When the route of this year’s Vuelta a Espaсa was released, I didn’t think I would be able to go any stages due to the complete course being north of Madrid and nowhere near where I live. I had accepted that after ten Vuelta’s as an accredited journalist; 2012 was not going to be number eleven. Two things changed my mind though: first, I was watching the team presentation on TV, and I cracked and started to look at the map; then my mate Christian in Norway said “why don’t you go to Alcaсiz, its only three and a half hours.” That was it, I had to go.
Just a little warm!
On reflection, the stage finish in Alcaсiz was probably not the best to have picked to placate my Vuelta withdrawal symptoms. First, the journey was nearer 5 hours (thanks Chris) and to say it was warm would not be telling the full story.
Nothing to see here
The race finish was not in the tone of Alcaсiz with its monumental church and its sky line dominated by the castle with its gothic murals. Yea, I read that in the brochure, there was no way you could see anything of that from the race finish, which was on the Motorland Aragon race circuit well out of town.
The Vuelta runs races for the kids before the stage finish on eleven of the days, where there is a circuit and after I received my creds that was the first thing I saw, all the kids are very keen as they get presented on the race podium, but how the judges know who’s won I‘ll never know, there was definitely some switching going on there.
One big bonus, which I think was wasted on the kids were the sweets handed out by the two Cava Gran Ducay podium girls. I don’t mean the sweets were wasted on the kids, but the girls were!
Time to see who was in the Sala de Prensa, first up was Laura Meseguer, you might remember her from previous Vuelta’s and we managed to interview her last year. She still writes for a Spanish cycling magazine; PedalierPro, but this year she is also grabbing riders for interview on EuroSport, keep your eyes open for that pleasure.
Press room laura
Next, it was a much unexpected pleasure to bump into Kenny Pryde who I had not seen for too many years. He has been a journalist and/or editor for just about every cycling magazine that is written in English, but bailed a few years ago, this is his comeback to Pro cycling.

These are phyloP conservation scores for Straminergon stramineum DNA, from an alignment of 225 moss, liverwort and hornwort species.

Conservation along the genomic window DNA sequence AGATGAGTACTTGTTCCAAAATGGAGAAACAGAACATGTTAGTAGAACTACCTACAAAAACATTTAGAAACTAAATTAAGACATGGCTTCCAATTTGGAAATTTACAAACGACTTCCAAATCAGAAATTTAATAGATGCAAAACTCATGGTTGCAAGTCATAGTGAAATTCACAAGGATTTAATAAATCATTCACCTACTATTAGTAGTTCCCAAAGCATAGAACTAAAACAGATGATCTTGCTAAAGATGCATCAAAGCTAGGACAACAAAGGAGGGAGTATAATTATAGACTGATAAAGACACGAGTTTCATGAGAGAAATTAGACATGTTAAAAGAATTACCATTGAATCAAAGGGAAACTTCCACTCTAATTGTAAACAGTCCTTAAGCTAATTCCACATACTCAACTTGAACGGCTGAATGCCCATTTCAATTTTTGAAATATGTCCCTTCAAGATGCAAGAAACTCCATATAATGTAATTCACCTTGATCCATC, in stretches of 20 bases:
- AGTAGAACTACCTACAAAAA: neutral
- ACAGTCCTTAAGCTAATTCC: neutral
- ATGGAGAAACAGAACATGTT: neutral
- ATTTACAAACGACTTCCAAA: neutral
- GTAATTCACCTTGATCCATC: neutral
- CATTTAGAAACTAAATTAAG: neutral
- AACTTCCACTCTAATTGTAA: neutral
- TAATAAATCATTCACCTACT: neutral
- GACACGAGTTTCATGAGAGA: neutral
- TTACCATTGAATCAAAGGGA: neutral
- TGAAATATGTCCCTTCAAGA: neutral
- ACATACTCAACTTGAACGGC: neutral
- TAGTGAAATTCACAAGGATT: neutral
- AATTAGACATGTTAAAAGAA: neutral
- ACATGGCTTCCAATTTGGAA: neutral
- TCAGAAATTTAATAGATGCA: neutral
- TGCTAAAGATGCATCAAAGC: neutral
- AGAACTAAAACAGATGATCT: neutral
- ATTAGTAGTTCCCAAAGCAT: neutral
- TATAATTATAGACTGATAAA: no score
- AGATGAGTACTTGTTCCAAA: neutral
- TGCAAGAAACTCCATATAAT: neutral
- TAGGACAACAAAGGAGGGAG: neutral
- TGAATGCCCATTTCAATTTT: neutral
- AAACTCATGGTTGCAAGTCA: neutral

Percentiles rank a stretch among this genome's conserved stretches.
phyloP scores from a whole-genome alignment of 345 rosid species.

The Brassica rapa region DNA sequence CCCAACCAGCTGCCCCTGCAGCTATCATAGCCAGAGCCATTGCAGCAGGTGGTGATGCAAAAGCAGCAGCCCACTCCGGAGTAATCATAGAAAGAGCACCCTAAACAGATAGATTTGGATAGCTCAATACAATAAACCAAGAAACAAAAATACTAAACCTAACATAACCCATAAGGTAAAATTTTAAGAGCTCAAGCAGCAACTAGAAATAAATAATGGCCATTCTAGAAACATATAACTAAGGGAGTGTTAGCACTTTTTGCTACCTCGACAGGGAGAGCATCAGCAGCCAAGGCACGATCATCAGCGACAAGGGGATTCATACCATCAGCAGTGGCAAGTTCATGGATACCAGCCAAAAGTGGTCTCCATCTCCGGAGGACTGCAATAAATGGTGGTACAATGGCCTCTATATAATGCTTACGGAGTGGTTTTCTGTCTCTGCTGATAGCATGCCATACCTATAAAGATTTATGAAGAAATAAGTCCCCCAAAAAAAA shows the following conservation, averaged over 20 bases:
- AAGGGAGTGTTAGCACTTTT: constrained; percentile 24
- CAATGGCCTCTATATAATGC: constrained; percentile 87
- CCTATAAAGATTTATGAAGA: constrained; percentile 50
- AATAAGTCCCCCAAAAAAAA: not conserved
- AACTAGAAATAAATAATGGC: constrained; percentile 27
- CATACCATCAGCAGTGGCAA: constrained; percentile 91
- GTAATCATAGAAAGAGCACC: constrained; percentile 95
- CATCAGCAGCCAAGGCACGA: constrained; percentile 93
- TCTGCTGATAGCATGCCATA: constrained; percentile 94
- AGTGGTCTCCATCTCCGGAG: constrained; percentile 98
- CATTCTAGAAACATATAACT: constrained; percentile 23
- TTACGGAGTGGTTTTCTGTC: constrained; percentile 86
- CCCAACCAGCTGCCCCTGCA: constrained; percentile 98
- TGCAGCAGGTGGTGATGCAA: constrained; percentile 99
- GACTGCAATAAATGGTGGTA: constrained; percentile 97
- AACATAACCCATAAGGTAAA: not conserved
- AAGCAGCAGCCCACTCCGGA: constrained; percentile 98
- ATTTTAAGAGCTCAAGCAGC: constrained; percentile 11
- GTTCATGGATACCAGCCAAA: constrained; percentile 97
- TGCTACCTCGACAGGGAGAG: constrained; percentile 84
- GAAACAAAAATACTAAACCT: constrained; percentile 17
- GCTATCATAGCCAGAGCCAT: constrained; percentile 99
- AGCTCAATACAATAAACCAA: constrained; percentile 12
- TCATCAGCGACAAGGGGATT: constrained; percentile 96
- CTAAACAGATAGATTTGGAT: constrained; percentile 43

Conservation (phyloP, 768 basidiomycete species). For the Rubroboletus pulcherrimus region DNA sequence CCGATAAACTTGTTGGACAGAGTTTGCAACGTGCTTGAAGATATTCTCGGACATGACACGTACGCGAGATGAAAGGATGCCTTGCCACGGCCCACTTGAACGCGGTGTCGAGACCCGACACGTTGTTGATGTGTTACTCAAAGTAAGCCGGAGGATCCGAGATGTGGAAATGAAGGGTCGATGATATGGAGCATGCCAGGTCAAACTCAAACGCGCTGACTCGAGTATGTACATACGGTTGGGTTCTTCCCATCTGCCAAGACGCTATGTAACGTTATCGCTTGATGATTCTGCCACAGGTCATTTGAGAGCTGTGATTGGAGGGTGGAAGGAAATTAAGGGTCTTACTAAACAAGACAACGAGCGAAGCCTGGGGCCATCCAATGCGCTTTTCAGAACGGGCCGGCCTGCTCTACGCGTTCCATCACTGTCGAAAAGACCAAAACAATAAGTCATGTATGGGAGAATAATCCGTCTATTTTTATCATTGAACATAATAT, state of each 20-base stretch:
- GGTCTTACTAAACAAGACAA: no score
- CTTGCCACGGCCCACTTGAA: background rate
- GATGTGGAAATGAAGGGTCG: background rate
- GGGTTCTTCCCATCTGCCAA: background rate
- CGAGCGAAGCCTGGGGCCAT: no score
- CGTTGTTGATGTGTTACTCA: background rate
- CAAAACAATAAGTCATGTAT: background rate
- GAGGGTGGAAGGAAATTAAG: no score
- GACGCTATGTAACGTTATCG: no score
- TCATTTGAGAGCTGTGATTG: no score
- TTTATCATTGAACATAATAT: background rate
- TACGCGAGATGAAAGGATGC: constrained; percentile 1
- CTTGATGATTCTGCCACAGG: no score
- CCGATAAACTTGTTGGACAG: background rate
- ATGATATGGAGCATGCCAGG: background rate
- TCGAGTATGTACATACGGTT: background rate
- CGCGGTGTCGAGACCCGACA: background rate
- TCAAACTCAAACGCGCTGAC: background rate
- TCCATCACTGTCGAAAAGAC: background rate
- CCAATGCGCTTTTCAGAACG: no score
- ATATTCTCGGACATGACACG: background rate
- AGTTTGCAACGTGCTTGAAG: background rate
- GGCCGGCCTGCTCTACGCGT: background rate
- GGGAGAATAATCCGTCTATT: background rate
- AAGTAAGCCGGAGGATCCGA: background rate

Of course we had to put the World to rights and of course a certain Mr. Armstrong cropped up in the conversation, but that conversation is not for here. Anyway welcome back Kenny.
OK I’ll have a T shirt
The team busses had started to line up behind the pit-lane and the very nice girls from Movistar were handing out T shirts and hats, no discounts on mobile phone bills, but you can hope.
Happy at her work
David Dario Cioni was at the Sky bus, as press officer he is always busy, so there was only time to make sure his olive trees were OK back home and I had to get to the finish line.
Time to watch some cycle racing: The fans had started to fill the stands, which was a strange feeling for a bike race where the spectators are pushing against the barriers for a split-second view of their hero, here the barrier was empty. I could just about stand any where I wanted for the finishing sprint.
And it was that man John Degenkolb of Argos-Shimano taking his third stage win in this Vuelta. PEZ-pal, Bert-Jan Lindeman of Vacansoleil-DCM had been in the break and I was hoping for a win from the young Dutchman as he gave me a great interview earlier in the year, before he even turned a pedal in anger as a first year professional.
Degenkolb was very happy with his win, but it was so close with Viviani he had to wait till well after the line for his celebration.
Degenkolb and Ainara
He also must have been very happy with his interviewers; first Ainara for La Vuelta and then Laura for EuroSport, the guy who works for Spanish TV station, TVE, just didn’t seem to get the same attention.
Degenkolb and Laura
Overall leader; Joaquim Rodriguez made his way up to the podium on foot for his jersey’s as the stage winner has the fun of soaking the photographers with Cava.
Rodriguez was also swamped with questions, but the man we could see was Alberto Contador. I know where he was by the large group of fans gathered round an unmarked car.
I think the plan was for him to make a quick escape to his hotel about 150 kilometres away in Lleida, it nearly worked!
Alberto Contador is in there!
It was now time for me to find my “hotel” I use the word lightly, hostal is what it really is, the wi-fi wasn’t working and the old woman didn’t understand that sort of thing. The smell of over boiled cabbage permeated the walls and it didn’t look like there was anywhere to eat, but tomorrow is a new day and I’ll find that illusive internet signal.